Yet again, our Tonga languages was neither considered in the process of the adoption of the UN, Resolution, Human Rights which raise the question to “Why Tongan language has no word for human rights” – Dr Melenaite Taumoefolau.

The major concerns in this regard as Dr Melenaite /Taumoefolau points out, is the emerged of two camp of which I am referring to as two faces of the same coin regarding the issues of Human Rights. The modern on one side, the tradition on the other, their perception on the issues are grounded on their own interpretation – English – Tonga, Tonga – English with mix results, limited information or not at all.

While both sides have expressed their view according to their understanding, it appears somehow to have create an issue which lead to divide Tongan community at large not only in Tonga, but in NZ, Australia, UK and the US.

To emphasize interests and perceptions, to implement, formulate and adopting the new way grounded on possibilities and choices, of which ‘modern’ tends to focus on more on development conditions, in economics and social (Human Rights), aspects often at the cost of neglecting the traditional view which jeopardizing the view from our traditions camp through lacking of consideration, right determination, interpretation and including the deepening our knowledge and the meaning of our own ‘Tongan Languages’ in it, which has become to create major issue.

The modern side lenses in my view are determine and seek to introduce the new social patterns grounded on inductive generalizations perception that represents the view which typically determine, and choices influences by the few on the condition influences by their instruction; educative, modern language and what have you. On the other hands however, the ‘tradition ‘perception of which are spoken well in our languages, tend to concentrate on objective in maintaining the traditional view; their strategies, the hierarchy, their ways of lives through ear to ear through group discussion, kava bowls and other form. Nonetheless, without considering and realizing that ‘traditional,’ culture, religious, belief etc are of great importance and has values and remaining as a fundamental corner stone of our Nation State political system.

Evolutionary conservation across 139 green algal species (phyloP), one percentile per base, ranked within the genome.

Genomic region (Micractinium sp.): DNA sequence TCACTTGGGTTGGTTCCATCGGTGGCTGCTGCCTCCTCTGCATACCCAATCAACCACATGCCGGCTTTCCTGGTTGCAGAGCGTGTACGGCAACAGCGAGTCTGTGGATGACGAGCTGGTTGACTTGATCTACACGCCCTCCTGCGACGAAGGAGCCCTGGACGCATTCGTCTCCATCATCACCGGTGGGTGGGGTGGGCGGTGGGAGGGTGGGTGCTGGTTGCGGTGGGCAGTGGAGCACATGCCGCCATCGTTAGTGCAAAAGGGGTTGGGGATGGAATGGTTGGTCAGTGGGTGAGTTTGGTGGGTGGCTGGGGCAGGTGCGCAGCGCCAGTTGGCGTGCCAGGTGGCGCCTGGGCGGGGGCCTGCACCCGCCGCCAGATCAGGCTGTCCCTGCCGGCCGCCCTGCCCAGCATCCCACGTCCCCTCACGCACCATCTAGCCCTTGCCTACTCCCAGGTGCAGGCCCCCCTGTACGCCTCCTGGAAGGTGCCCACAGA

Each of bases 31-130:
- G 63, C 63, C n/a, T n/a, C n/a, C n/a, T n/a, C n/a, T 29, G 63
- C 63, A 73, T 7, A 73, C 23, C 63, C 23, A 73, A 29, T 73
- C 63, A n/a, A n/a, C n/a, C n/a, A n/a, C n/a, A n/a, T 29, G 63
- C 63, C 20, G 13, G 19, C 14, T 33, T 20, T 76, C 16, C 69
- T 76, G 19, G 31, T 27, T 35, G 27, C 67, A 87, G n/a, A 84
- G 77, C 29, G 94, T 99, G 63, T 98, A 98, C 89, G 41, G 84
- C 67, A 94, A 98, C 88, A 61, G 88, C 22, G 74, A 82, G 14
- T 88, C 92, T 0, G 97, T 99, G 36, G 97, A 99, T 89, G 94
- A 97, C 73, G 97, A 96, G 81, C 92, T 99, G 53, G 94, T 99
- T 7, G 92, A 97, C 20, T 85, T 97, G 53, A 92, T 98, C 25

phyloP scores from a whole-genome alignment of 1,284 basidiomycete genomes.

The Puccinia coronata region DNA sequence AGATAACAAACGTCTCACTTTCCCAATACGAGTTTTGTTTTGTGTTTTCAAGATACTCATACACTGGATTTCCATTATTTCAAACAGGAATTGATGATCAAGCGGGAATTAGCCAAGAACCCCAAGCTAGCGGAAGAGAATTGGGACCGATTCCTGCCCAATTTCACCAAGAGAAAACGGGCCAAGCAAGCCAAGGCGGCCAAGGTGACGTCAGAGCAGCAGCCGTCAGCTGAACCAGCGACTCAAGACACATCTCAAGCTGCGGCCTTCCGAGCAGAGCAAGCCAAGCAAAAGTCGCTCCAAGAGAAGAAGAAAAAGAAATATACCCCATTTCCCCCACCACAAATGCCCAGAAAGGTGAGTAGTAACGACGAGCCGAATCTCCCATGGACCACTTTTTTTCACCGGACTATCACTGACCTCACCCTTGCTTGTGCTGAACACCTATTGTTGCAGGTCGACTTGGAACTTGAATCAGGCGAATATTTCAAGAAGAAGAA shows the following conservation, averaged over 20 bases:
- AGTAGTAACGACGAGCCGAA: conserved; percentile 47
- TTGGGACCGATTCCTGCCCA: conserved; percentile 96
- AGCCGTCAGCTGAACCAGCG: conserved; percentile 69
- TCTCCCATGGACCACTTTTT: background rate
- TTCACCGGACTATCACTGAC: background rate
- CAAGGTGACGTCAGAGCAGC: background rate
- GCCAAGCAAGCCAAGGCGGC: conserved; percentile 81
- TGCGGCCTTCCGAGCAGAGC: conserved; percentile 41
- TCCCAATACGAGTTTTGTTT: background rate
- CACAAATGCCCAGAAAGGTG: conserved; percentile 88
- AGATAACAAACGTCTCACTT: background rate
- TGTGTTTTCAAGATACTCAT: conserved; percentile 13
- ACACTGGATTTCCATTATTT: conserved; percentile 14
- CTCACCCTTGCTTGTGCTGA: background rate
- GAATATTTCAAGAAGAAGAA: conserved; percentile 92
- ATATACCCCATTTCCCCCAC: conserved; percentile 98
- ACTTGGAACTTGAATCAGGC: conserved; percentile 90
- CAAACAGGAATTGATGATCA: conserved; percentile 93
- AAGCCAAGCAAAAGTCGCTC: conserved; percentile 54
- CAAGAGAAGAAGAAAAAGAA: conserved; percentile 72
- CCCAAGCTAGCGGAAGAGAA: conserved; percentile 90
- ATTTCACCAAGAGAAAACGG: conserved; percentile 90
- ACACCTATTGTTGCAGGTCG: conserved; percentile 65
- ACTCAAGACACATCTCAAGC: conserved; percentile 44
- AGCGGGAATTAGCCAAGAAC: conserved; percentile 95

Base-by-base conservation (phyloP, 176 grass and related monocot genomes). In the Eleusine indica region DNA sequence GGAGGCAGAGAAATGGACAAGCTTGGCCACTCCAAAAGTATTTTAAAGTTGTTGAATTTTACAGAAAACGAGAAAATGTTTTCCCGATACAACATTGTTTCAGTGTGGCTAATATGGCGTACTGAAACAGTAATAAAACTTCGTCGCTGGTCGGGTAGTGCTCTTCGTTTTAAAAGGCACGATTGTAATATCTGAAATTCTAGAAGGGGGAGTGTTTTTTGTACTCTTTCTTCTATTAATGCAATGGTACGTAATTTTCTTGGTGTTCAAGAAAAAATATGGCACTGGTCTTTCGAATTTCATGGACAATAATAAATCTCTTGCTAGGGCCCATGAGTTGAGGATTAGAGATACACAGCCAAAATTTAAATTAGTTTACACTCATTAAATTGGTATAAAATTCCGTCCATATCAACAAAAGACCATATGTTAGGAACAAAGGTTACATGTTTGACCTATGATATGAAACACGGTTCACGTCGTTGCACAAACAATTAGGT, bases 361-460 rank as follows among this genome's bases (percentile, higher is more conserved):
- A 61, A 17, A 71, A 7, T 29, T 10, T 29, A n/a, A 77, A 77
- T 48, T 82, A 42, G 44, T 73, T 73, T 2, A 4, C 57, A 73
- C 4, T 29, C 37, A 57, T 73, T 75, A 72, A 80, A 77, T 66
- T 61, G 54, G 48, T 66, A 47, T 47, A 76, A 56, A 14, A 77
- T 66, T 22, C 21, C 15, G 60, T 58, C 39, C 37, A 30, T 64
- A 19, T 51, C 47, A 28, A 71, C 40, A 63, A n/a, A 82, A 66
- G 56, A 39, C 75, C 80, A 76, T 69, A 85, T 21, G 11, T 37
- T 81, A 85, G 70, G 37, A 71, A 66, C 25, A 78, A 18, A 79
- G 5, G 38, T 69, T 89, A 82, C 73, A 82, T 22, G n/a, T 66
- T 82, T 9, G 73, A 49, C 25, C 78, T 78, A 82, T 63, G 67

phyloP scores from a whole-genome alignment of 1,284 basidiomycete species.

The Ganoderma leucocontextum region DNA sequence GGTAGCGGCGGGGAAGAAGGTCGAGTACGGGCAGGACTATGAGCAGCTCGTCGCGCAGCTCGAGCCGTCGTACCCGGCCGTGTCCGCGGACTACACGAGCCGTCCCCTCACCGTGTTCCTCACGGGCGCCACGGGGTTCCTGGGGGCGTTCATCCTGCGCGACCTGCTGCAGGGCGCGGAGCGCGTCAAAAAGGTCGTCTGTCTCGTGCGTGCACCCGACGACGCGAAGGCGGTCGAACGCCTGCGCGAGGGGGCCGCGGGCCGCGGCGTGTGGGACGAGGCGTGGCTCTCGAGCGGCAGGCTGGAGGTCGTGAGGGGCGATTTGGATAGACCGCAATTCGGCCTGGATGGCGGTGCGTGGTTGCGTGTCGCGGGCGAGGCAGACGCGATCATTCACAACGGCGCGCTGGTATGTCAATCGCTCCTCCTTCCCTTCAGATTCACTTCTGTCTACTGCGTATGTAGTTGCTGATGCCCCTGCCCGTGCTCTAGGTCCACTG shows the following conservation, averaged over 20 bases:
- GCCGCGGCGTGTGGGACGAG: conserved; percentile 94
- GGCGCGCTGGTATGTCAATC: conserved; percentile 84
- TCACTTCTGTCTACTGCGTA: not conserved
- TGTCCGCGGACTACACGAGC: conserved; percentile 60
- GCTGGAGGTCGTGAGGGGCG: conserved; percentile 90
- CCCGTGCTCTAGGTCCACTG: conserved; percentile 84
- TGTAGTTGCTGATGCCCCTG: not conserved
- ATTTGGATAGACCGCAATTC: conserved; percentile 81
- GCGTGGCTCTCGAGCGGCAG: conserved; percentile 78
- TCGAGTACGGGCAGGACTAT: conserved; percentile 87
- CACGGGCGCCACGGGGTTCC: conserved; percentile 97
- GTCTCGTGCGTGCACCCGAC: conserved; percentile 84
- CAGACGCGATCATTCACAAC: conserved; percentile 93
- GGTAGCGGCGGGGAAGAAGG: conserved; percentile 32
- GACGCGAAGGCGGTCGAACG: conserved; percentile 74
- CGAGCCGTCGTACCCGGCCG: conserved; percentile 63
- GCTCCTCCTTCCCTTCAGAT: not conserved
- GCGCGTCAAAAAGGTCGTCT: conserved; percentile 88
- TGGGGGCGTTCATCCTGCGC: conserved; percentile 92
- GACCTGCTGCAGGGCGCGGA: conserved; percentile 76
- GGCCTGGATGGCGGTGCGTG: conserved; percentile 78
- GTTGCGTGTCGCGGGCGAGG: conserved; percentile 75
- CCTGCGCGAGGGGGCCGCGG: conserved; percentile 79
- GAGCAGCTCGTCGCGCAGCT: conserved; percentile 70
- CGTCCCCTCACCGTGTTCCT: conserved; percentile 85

While it appears both sides have reasonable ground of argument, it appears somehow to suggests they both disagree on the fact that once introduction of ‘new’ are brought in to Tongan society without clarification, meaning, intention, interpretation of its contents, instigates to creates uncertainty which escalate differences resulting in the division in Tonga society. But Why? It’s because our Tongan languages does not have a say in the cultivation process of making policy of the UN.

When Dr Melenaite Taumoefolau referring to ‘new and foreign’ approaches, it means that our National languages does not involves in the creation of specific resolution. As the UN adopted resolution and ratify CEDAW, our formal languages were not part of the process at all, only English text. That has become a global issue to the extent and reveals to makes it difficult for other Nations, including Tonga of whom we are struggling to ratify, translate, interpret the intention and meaning effectively and put it in our own dictionary. As results, it creates divisiveness in our Nation.

In practical terms, the question is whether there are indeed good grounds to expect that by adopting of the new form, principles of democracy i.e. Human Rights (CEDAW) and alike as strongly determined and influences by the modern would or could significantly advance our position in a way, is another topic to discuss, but what we need for now, I hope that both camps will come together and finds better solution that brought us all together and trying to learned and have a clear understanding of the context of our society and deepening our understanding (knowledge) – on our Customs, Culture, Constitution etc grounded on our values and our own languages and make sense of it before anything else.

It appears somehow that our Nation languages was stuck in the middle because CEDAW TEXT for example, were written in the English version, not in Tongan version – and that the issue.

Last, even if our Constitution was the first, I have no doubt that it will not consider as part of the process involving in framing of UN policy initiative – CEDAW.

Fatanitavake Veikune